In Matthew 16:24-26, Jesus told his disciples, “If anyone would come after me, let him deny himself and take up his cross and follow me.”
In order to follow Jesus, we must deny ourselves. We must deny the voices within that seek approval through successes and likes and book purchases (that one’s for me), and pats on the back from strangers and friends. Jesus accepts you for who you are, but will you truly accept Him? To accept Him is to realize how very loved you are in His eyes, that there is nothing that you must do to approve and that that your mission is making His name known, even if the crowd mocks you, rejects you, and isolates you from the cool kids club. The true modern day church and true Christianity thinks not less of ourselves but thinks of ourselves less. Thanks, C.S. Lewis for that daily reminder. Our mission is to propel the gospel into every area of our lives, without a second thought of how that will make us viewed as cool and acceptable to those around us. True Christianity reveals truth, it does not seek popularity.
I always remember reading Luke 14:26 and feeling a little confused after. The scriptures read, “If anyone comes to me and does not hate his father and mother, his wife and children, his brothers and sisters-yes, even his own life-he cannot be my disciple.” What in the world does this mean? (especially since the greatest commandment is to love, right?)
In context, the word hatred does not mean to literally hate everyone and life itself, but to make sure that everything in your life is yielded first to the LORD. The cost of being a disciple is surrendering the weaknesses of my flesh (my personality), my past and present, my opinions and strong ideas to the complete and absolute will of God. If we make it our daily priority to truly put God first and yield ourselves to His plan, then we really won’t care about what others think. When we deny ourselves, we won’t feel like we are torn between two parents, because we will know that our Abba Father’s word is the most living and truest thing in our lives. When doubts, frustrations, negativity, and low self esteem tries to cloud our vision, we will hear the love of the Father instead, who reminds us that we are made perfect in His image. We don’t have to perfect a certain image, we don’t have to work our way into His will, we don’t have to talk to a psychologist and fear that our conversation will result in God being angry with us. He wants us to be honest and He beckons us to approach Him with all concerns, worries, and emotions that we face in our day to day.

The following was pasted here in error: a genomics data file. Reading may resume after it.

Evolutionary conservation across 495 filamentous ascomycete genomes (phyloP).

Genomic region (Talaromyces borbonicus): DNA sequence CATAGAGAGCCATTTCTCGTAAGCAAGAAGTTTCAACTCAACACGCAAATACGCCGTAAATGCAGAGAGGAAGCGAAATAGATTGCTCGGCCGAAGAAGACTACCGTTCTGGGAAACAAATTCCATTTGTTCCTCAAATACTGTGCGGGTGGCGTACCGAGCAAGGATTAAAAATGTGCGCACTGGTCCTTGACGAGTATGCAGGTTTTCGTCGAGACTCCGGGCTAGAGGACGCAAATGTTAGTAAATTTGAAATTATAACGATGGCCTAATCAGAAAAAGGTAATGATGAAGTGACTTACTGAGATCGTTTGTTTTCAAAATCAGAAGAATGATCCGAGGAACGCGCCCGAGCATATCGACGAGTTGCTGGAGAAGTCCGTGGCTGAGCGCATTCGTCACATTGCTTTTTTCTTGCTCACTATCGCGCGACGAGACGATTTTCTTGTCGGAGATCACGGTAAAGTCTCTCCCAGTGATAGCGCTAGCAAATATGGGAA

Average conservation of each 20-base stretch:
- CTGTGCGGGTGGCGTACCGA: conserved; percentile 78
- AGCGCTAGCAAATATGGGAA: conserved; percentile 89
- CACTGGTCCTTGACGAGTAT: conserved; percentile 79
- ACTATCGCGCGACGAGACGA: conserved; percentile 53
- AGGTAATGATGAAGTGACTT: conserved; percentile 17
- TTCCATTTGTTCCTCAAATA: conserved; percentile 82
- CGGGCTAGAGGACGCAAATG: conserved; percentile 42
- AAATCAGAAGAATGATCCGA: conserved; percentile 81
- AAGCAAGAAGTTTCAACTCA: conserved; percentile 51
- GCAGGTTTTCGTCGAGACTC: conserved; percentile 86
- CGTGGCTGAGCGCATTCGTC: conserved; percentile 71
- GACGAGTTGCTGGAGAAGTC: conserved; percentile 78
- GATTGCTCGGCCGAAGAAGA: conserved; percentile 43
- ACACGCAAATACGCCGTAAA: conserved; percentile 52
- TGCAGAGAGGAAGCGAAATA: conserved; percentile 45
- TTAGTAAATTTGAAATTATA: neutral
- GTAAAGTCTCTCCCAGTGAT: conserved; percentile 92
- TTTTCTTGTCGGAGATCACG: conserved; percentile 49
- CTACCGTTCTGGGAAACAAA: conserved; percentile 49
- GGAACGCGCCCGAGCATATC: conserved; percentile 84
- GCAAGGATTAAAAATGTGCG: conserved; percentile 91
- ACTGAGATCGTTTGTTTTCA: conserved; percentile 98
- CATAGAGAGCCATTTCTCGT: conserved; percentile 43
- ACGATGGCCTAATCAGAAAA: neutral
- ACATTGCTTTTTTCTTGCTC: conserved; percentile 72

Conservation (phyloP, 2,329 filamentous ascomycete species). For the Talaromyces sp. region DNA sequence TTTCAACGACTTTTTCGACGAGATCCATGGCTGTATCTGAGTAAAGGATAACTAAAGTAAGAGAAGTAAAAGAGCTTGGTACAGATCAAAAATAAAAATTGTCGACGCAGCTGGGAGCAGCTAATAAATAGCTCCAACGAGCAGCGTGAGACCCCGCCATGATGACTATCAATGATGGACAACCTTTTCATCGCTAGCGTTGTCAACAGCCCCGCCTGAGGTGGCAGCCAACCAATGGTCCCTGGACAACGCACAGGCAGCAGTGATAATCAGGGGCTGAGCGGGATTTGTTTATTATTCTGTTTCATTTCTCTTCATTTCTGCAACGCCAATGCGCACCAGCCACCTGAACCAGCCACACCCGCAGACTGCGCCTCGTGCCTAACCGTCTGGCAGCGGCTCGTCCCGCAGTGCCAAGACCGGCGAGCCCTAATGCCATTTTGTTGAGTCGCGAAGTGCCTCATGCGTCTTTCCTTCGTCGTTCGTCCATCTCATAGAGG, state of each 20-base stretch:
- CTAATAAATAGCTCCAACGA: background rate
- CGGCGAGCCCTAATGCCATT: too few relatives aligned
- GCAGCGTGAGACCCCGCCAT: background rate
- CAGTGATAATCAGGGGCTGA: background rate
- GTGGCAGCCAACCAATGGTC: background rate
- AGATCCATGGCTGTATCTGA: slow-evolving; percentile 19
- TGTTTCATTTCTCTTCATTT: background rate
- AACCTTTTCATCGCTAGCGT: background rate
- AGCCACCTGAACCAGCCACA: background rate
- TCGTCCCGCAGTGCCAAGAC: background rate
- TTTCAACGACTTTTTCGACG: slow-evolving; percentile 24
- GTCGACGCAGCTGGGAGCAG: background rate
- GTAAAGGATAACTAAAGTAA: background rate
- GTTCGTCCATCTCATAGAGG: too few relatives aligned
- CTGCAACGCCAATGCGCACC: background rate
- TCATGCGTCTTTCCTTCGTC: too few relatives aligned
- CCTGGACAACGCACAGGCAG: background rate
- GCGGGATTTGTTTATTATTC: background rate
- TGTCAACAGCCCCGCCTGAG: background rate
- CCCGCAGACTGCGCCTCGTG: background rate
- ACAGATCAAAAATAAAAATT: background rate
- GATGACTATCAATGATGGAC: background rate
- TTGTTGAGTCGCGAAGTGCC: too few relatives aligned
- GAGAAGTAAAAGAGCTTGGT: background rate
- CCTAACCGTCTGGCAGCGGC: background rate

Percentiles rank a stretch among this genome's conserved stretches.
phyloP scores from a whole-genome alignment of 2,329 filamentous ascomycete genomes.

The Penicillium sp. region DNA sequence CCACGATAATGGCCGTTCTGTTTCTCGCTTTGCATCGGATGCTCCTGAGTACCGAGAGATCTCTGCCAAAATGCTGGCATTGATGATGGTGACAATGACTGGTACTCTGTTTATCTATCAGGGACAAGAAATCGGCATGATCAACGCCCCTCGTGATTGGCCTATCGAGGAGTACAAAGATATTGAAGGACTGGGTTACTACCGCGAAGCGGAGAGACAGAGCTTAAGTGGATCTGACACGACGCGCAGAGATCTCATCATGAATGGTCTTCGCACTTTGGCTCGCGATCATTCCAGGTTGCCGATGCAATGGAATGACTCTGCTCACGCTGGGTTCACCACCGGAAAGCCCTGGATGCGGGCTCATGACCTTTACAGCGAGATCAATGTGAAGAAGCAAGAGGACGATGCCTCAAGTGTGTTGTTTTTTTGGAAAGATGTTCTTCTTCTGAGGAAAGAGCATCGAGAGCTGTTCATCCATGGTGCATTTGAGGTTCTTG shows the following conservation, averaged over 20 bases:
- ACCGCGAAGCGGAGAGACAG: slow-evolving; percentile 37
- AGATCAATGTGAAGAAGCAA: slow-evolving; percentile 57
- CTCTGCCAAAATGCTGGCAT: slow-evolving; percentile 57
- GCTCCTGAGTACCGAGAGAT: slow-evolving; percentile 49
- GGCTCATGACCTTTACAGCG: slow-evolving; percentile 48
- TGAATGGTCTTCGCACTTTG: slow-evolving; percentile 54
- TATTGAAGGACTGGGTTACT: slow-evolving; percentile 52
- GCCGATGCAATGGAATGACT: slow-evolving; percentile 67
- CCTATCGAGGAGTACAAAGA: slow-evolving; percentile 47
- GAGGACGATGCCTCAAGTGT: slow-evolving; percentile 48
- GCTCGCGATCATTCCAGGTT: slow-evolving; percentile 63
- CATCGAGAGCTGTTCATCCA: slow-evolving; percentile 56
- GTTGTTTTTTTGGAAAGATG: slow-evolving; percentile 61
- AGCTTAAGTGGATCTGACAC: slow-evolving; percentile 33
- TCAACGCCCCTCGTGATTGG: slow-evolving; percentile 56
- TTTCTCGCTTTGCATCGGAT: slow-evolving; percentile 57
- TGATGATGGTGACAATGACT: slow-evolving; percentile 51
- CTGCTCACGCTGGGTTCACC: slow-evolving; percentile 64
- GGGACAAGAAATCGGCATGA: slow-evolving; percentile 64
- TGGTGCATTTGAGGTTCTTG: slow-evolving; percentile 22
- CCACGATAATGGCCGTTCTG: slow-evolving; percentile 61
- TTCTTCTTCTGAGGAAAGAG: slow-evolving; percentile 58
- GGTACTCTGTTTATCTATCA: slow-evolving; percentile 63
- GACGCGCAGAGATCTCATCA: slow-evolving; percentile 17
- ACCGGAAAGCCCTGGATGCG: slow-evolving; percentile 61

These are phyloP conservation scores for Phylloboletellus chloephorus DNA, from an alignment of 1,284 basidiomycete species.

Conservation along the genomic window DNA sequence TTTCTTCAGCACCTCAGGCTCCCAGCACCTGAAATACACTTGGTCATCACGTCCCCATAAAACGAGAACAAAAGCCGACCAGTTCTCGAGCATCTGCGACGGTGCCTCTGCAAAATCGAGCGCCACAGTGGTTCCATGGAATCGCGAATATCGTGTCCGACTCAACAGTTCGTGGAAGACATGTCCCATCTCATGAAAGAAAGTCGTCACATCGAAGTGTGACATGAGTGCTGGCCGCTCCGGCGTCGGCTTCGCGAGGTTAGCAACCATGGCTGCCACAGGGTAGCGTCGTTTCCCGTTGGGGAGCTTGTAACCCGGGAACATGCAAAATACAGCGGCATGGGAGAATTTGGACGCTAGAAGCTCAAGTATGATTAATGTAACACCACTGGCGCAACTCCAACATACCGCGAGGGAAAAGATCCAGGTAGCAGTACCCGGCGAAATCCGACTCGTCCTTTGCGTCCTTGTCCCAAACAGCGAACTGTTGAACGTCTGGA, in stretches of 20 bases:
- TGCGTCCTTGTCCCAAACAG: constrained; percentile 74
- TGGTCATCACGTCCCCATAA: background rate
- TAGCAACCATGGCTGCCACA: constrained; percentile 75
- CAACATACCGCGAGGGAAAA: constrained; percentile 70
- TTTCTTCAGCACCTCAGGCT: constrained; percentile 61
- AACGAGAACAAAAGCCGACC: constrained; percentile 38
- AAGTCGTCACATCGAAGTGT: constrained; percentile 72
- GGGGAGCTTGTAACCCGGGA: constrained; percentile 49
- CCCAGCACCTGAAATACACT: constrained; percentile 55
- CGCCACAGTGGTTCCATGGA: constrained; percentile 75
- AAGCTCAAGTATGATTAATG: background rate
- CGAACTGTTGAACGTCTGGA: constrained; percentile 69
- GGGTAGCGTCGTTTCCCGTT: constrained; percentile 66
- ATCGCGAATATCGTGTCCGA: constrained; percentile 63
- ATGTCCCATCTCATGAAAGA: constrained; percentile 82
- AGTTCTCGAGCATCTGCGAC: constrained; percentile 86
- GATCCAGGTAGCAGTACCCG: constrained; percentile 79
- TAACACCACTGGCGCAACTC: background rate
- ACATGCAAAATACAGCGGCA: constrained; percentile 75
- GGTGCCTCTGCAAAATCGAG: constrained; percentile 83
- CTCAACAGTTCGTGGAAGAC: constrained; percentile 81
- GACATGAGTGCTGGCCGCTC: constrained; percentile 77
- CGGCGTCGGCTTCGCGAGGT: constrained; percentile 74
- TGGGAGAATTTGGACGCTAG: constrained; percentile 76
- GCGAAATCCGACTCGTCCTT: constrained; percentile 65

I am thankful that my worth and acceptance in this life is not found in my financial status, my pedigree, my vocation, my education, my achievements, or my cooking (because God knows I would be a laughing stock for days. I’m trying. I really am trying.)
Social media, at times, has clouded a lot of people’s heartbeat to be found in the steady approval, high platforms and pleasing words from others. It feels good to be approved by many. (Don’t believe me. There’s this chemical in our brain called dopamine and it fuels this need/addiction for validation/uses and gratification. Look it up. It’s quite interesting. You don’t need to pay $120,000 to study the subject. I already did that for the both of us at University, so please use your free resources. Your bank account will thank you.) We seek the sight of many, when the reality is that our photographs, our art, our voices, our work, only needs to be approved by One. When you live with the hope of only pleasing One, God alone, then at the end of the day, when your life’s film credits are rolling, it won’t matter what the people say, who comments, or who clicks the follow button.
I live in victory knowing that my life pleases the One who breathed life into me, who encourages me daily to keep writing, and who tells me to keep carrying this gospel into my workplace, into my online community, and into my family, even if others hit the dislike button. Let us take up our crosses daily, and remember that we are playing for an audience of One. (Ann Voskamp has some great words on that thought!) Because, when you live to please One, the world will see God through you. And, that is my hope for you and I. Let us speak the truth even if our voice shakes, and let us be hopeful even when our world tries to bring us down. We don’t have to be caught in the middle, for it is the words of Jesus that governs our life. Anything else is contrary and not up for debate. So, don’t be fearful. You, my friend, have an incredible God cheering you on.